It’s not often you see a super-heroine outside of the thin-but-busty, let alone a fat woman who is actually more occupied with saving people than her figure. But that’s Zephyr, also known as Faith Herbert, who finds that psiots are being kidnapped in her new hometown. What’s a girl to do when blonde men in dark suits come to turn her world upside down? Do what she does best — be a hero.
Let’s take a look at Faith Volume 1: Hollywood and Vine.
A partial galley of this book was provided by NetGalley.
Faith Herbert has moved to Los Angeles in order to help people on the West Coast. Being the ultimate nerd, she tries to lives the Superman fantasy by becoming a reporter…only to end up a content creator. Soon her life becomes a lot more complicated when she finds that psiots are being kidnapped by men in black, all of whom speak and act the same and as soon as they’re caught, kill themselves. It’s up to Faith to figure out what’s happening in Los Angeles and keep living the good life.
First off, let me say as a big lady myself, it’s nice to have a female character who looks more like me and isn’t ashamed. In fact, no one treats her as lesser just because she’s fat — she has an active romantic life, people respect and befriend her, villains don’t treat her as any less of threat, no one throws food at her or mocks her (which happens to big people way more often than it really should). Faith is a character that is so cheerful and full of joy that it’s impossible not to like her. She’s always looking on the brighter side of life, always kind and genuine, and even when she’s being snarky she’s a lot of fun. She might be my new favorite comic character…or at least she shares the pedestal with Batman. They’d probably get along.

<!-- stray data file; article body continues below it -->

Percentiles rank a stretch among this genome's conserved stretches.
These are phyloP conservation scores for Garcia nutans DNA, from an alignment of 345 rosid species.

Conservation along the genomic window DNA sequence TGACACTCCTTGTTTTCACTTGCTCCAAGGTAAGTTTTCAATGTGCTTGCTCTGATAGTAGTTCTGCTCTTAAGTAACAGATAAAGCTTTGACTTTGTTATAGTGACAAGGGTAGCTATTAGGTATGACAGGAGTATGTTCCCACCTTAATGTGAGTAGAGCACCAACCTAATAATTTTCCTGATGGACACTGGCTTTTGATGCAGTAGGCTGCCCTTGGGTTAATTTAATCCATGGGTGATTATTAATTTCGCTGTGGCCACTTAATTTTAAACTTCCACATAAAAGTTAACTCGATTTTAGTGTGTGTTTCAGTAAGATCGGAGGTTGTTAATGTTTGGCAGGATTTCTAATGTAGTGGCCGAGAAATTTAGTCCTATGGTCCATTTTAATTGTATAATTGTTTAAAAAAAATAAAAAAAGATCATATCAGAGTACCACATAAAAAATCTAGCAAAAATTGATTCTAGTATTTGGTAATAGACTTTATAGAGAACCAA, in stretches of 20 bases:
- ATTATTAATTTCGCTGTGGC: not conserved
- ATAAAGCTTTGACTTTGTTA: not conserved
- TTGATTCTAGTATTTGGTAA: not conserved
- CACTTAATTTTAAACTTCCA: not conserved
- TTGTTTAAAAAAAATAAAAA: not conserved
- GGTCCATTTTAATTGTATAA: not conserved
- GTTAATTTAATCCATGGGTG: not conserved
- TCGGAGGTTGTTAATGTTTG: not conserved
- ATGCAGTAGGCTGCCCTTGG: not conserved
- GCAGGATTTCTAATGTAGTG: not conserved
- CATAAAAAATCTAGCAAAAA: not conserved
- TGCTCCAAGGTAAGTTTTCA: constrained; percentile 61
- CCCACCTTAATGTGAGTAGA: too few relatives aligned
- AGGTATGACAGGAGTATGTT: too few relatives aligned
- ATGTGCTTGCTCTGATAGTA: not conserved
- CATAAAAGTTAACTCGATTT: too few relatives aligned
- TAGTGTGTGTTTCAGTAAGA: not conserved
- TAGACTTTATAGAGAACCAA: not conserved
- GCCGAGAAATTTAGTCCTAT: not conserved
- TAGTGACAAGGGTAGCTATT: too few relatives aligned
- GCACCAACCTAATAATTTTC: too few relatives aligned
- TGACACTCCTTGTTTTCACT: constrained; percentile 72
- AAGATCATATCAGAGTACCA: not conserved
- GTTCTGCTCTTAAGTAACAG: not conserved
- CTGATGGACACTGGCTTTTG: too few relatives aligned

The story itself is interesting, but I couldn’t find myself getting invested in the mystery. As someone who never read Harbinger (despite Silverwolf’s years of touting its merits), I did feel a little lost with some of the terms and the characters. Not that the comic just expects you to know them, but the blurbs they do provide doesn’t cover the whole pantheon of the mythos, so there are conversations that don’t make sense without the full context. Additionally, the pacing gets a little fast around Issue 3, which is understandable in the sense that they need to get to the action and hold the readers’ interest, but it does feel rushed. Personally, I think they could have held off a bit and pushed it into the last issue of the volume, but the way it ends works for the overall narrative, you can overlook it.
The art in this book is simply gorgeous. The details are clear and aplenty, with interesting and well done backgrounds. It would have been easy to have Faith be the “different” looking character, but there are various characters of color, of different sizes, with diverse facial expressions and demeanors. Even the clothes are well thought out and diverse, meaning that thought went into character’s design. It’s weird to bring it up so heavily, but I’m not used to so much variety in a hero comic. The action flows well from panel to panel, though my favorite part is when the style changes when Faith is fantasizing.
All in all, Faith Volume 1 is a great start to a worthy solo series. Hopefully, the fans will be there behind it so we can get another two volumes or so, because the sheer depth and joy of this comic is something I think readers can get behind, like campy cuteness of Kamala Khan’s Ms. Marvel.
– Excellent art.
– Faith is an excellent character who shines in a solo series.
– Full of joy and action-packed good times.
– If you haven’t read Harbinger, parts can be a bit confusing.
– Pacing is a little fast around issue 3.